• Loss of coordination

  • Blacking out

  • Slurred or distorted speech

While the immediate side effects are relatively short-lived, inhalant abuse is still considered dangerous owing to the serious negative effects it can have on the body. Inhalants are a central nervous system depressant and as such high levels of abuse can result in overdose. A fatal inhalant overdose is often caused by asphyxiation, heart failure, or the user ceasing to be able to breathe on their own.

Serious long-term physical side effects from continued inhalant abuse

  • Loss of coordination and limb spasms

  • Nerve damage

  • Delayed behavioral development

  • Brain damage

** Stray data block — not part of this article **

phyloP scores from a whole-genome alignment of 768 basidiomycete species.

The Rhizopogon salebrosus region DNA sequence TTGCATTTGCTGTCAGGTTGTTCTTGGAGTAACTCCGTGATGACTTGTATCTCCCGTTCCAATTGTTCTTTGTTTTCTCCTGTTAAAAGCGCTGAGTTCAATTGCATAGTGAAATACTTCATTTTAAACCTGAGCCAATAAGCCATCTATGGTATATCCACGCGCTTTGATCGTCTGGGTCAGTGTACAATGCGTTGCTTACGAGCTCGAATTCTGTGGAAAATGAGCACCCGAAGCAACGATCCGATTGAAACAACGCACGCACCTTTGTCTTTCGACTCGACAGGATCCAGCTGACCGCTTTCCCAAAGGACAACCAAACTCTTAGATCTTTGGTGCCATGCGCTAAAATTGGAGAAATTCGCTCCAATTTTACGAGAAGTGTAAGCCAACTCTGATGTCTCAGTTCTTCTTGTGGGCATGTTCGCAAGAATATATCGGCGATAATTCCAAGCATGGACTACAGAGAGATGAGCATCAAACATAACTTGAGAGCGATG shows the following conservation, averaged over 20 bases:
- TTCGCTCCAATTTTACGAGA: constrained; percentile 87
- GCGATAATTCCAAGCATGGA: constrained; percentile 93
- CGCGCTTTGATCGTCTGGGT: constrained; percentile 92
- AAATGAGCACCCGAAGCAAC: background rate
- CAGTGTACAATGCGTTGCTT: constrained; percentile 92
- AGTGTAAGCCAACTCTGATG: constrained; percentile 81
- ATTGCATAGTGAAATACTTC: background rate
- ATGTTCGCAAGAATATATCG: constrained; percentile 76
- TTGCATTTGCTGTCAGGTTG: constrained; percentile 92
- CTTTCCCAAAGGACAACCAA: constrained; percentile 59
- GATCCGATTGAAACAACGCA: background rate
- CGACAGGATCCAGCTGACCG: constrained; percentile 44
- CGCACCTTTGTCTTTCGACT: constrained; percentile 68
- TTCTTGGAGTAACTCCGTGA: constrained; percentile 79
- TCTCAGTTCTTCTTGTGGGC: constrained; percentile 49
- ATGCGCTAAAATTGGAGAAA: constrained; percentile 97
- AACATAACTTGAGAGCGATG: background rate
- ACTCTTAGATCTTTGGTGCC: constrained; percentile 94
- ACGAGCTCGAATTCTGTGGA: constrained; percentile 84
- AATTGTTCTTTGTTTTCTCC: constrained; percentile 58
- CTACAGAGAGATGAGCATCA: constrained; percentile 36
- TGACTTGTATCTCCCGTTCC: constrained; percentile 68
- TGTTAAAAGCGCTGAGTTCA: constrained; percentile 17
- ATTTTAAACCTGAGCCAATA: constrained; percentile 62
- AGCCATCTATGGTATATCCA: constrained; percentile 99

• Liver and kidney damage

  • Hearing loss

  • Bone marrow damage

  • Damage to internal organs

  • Loss of consciousness

Signs of inhalant abuse

As the effects of inhalant abuse are short-lived, averaging around 2 minutes, the signs of abuse can be hard to spot. In addition, most inhalants that can be abused, such as paint thinner or hair spray, can be readily found in most homes, making it hard to spot signs of drug paraphernalia. The ease of acquiring and concealing inhalant abuse is a likely denominator in its popularity with teenagers. 

These are some signs of inhalant abuse to look out for:

  • chemical odors on breath or clothing

  • paint or other stains on the face, hands, or clothing

  • hidden empty spray paint or solvent containers, or rags or clothing soaked with chemicals

  • drunk or disoriented actions

  • slurred speech

  • nausea (feeling sick) or loss of appetite and weight loss

  • confusion, inattentiveness, lack of coordination, irritability, and depression

  • purchase of excessive amounts of products used as inhalants

Are inhalants addictive?